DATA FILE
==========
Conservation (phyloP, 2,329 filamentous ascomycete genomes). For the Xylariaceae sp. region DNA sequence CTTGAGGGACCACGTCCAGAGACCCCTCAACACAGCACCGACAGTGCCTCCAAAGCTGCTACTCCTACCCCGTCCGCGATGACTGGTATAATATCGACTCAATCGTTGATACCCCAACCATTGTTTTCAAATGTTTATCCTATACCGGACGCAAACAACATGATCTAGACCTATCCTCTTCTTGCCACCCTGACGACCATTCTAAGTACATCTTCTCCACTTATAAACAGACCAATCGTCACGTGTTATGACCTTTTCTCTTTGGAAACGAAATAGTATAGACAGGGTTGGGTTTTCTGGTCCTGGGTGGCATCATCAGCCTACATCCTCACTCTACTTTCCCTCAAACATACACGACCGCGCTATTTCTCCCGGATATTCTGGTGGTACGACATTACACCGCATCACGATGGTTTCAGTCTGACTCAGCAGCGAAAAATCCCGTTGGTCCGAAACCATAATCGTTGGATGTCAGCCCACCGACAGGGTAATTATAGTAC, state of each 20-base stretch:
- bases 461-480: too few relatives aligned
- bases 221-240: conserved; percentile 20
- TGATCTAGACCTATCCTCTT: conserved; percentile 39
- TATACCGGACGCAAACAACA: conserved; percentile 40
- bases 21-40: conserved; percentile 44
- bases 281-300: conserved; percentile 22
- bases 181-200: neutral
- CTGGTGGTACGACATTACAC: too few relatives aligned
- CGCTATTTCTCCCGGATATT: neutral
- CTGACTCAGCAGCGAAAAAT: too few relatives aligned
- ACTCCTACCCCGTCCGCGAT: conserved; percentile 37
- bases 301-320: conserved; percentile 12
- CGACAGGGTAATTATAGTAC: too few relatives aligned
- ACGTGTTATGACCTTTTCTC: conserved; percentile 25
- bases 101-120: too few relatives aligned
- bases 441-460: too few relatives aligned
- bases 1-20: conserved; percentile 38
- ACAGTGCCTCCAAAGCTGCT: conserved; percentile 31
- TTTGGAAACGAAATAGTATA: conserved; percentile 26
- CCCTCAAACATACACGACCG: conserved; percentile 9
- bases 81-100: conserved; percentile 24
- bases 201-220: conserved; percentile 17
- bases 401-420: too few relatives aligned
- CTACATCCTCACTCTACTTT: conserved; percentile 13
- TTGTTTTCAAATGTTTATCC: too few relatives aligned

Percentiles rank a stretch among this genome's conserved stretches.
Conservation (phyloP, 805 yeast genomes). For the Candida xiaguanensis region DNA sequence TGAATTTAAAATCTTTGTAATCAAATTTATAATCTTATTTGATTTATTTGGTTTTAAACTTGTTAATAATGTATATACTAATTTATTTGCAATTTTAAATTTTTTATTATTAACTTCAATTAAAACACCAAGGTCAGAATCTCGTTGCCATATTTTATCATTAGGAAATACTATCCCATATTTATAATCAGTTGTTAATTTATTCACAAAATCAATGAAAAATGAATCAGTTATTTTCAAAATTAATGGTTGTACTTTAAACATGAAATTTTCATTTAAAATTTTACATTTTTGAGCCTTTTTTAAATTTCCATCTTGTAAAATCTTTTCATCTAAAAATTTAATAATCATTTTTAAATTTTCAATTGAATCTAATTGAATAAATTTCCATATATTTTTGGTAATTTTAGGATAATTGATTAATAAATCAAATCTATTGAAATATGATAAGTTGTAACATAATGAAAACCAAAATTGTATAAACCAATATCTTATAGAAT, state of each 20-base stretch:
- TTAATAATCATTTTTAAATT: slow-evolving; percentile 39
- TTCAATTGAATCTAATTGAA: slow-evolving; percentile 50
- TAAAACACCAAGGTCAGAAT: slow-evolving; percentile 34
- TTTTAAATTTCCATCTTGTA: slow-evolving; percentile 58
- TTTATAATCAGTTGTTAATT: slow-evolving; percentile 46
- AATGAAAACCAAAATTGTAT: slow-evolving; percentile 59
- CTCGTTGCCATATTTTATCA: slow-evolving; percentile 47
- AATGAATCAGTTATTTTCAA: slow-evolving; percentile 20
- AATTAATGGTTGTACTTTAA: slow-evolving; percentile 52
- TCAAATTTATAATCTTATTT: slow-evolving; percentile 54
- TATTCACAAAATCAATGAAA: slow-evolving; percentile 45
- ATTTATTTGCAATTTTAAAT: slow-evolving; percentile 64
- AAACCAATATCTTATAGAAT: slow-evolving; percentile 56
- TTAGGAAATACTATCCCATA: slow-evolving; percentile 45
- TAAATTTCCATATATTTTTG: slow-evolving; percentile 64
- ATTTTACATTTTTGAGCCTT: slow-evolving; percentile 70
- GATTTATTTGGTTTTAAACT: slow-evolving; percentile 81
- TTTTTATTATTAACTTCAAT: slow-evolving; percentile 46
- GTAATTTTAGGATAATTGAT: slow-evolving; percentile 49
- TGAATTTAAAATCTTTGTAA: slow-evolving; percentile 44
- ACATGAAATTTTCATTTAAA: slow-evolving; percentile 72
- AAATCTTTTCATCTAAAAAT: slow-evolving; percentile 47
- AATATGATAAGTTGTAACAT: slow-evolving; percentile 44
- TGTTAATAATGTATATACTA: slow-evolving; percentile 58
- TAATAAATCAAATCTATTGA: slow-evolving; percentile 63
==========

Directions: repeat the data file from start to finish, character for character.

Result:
Conservation (phyloP, 2,329 filamentous ascomycete genomes). For the Xylariaceae sp. region DNA sequence CTTGAGGGACCACGTCCAGAGACCCCTCAACACAGCACCGACAGTGCCTCCAAAGCTGCTACTCCTACCCCGTCCGCGATGACTGGTATAATATCGACTCAATCGTTGATACCCCAACCATTGTTTTCAAATGTTTATCCTATACCGGACGCAAACAACATGATCTAGACCTATCCTCTTCTTGCCACCCTGACGACCATTCTAAGTACATCTTCTCCACTTATAAACAGACCAATCGTCACGTGTTATGACCTTTTCTCTTTGGAAACGAAATAGTATAGACAGGGTTGGGTTTTCTGGTCCTGGGTGGCATCATCAGCCTACATCCTCACTCTACTTTCCCTCAAACATACACGACCGCGCTATTTCTCCCGGATATTCTGGTGGTACGACATTACACCGCATCACGATGGTTTCAGTCTGACTCAGCAGCGAAAAATCCCGTTGGTCCGAAACCATAATCGTTGGATGTCAGCCCACCGACAGGGTAATTATAGTAC, state of each 20-base stretch:
- bases 461-480: too few relatives aligned
- bases 221-240: conserved; percentile 20
- TGATCTAGACCTATCCTCTT: conserved; percentile 39
- TATACCGGACGCAAACAACA: conserved; percentile 40
- bases 21-40: conserved; percentile 44
- bases 281-300: conserved; percentile 22
- bases 181-200: neutral
- CTGGTGGTACGACATTACAC: too few relatives aligned
- CGCTATTTCTCCCGGATATT: neutral
- CTGACTCAGCAGCGAAAAAT: too few relatives aligned
- ACTCCTACCCCGTCCGCGAT: conserved; percentile 37
- bases 301-320: conserved; percentile 12
- CGACAGGGTAATTATAGTAC: too few relatives aligned
- ACGTGTTATGACCTTTTCTC: conserved; percentile 25
- bases 101-120: too few relatives aligned
- bases 441-460: too few relatives aligned
- bases 1-20: conserved; percentile 38
- ACAGTGCCTCCAAAGCTGCT: conserved; percentile 31
- TTTGGAAACGAAATAGTATA: conserved; percentile 26
- CCCTCAAACATACACGACCG: conserved; percentile 9
- bases 81-100: conserved; percentile 24
- bases 201-220: conserved; percentile 17
- bases 401-420: too few relatives aligned
- CTACATCCTCACTCTACTTT: conserved; percentile 13
- TTGTTTTCAAATGTTTATCC: too few relatives aligned

Percentiles rank a stretch among this genome's conserved stretches.
Conservation (phyloP, 805 yeast genomes). For the Candida xiaguanensis region DNA sequence TGAATTTAAAATCTTTGTAATCAAATTTATAATCTTATTTGATTTATTTGGTTTTAAACTTGTTAATAATGTATATACTAATTTATTTGCAATTTTAAATTTTTTATTATTAACTTCAATTAAAACACCAAGGTCAGAATCTCGTTGCCATATTTTATCATTAGGAAATACTATCCCATATTTATAATCAGTTGTTAATTTATTCACAAAATCAATGAAAAATGAATCAGTTATTTTCAAAATTAATGGTTGTACTTTAAACATGAAATTTTCATTTAAAATTTTACATTTTTGAGCCTTTTTTAAATTTCCATCTTGTAAAATCTTTTCATCTAAAAATTTAATAATCATTTTTAAATTTTCAATTGAATCTAATTGAATAAATTTCCATATATTTTTGGTAATTTTAGGATAATTGATTAATAAATCAAATCTATTGAAATATGATAAGTTGTAACATAATGAAAACCAAAATTGTATAAACCAATATCTTATAGAAT, state of each 20-base stretch:
- TTAATAATCATTTTTAAATT: slow-evolving; percentile 39
- TTCAATTGAATCTAATTGAA: slow-evolving; percentile 50
- TAAAACACCAAGGTCAGAAT: slow-evolving; percentile 34
- TTTTAAATTTCCATCTTGTA: slow-evolving; percentile 58
- TTTATAATCAGTTGTTAATT: slow-evolving; percentile 46
- AATGAAAACCAAAATTGTAT: slow-evolving; percentile 59
- CTCGTTGCCATATTTTATCA: slow-evolving; percentile 47
- AATGAATCAGTTATTTTCAA: slow-evolving; percentile 20
- AATTAATGGTTGTACTTTAA: slow-evolving; percentile 52
- TCAAATTTATAATCTTATTT: slow-evolving; percentile 54
- TATTCACAAAATCAATGAAA: slow-evolving; percentile 45
- ATTTATTTGCAATTTTAAAT: slow-evolving; percentile 64
- AAACCAATATCTTATAGAAT: slow-evolving; percentile 56
- TTAGGAAATACTATCCCATA: slow-evolving; percentile 45
- TAAATTTCCATATATTTTTG: slow-evolving; percentile 64
- ATTTTACATTTTTGAGCCTT: slow-evolving; percentile 70
- GATTTATTTGGTTTTAAACT: slow-evolving; percentile 81
- TTTTTATTATTAACTTCAAT: slow-evolving; percentile 46
- GTAATTTTAGGATAATTGAT: slow-evolving; percentile 49
- TGAATTTAAAATCTTTGTAA: slow-evolving; percentile 44
- ACATGAAATTTTCATTTAAA: slow-evolving; percentile 72
- AAATCTTTTCATCTAAAAAT: slow-evolving; percentile 47
- AATATGATAAGTTGTAACAT: slow-evolving; percentile 44
- TGTTAATAATGTATATACTA: slow-evolving; percentile 58
- TAATAAATCAAATCTATTGA: slow-evolving; percentile 63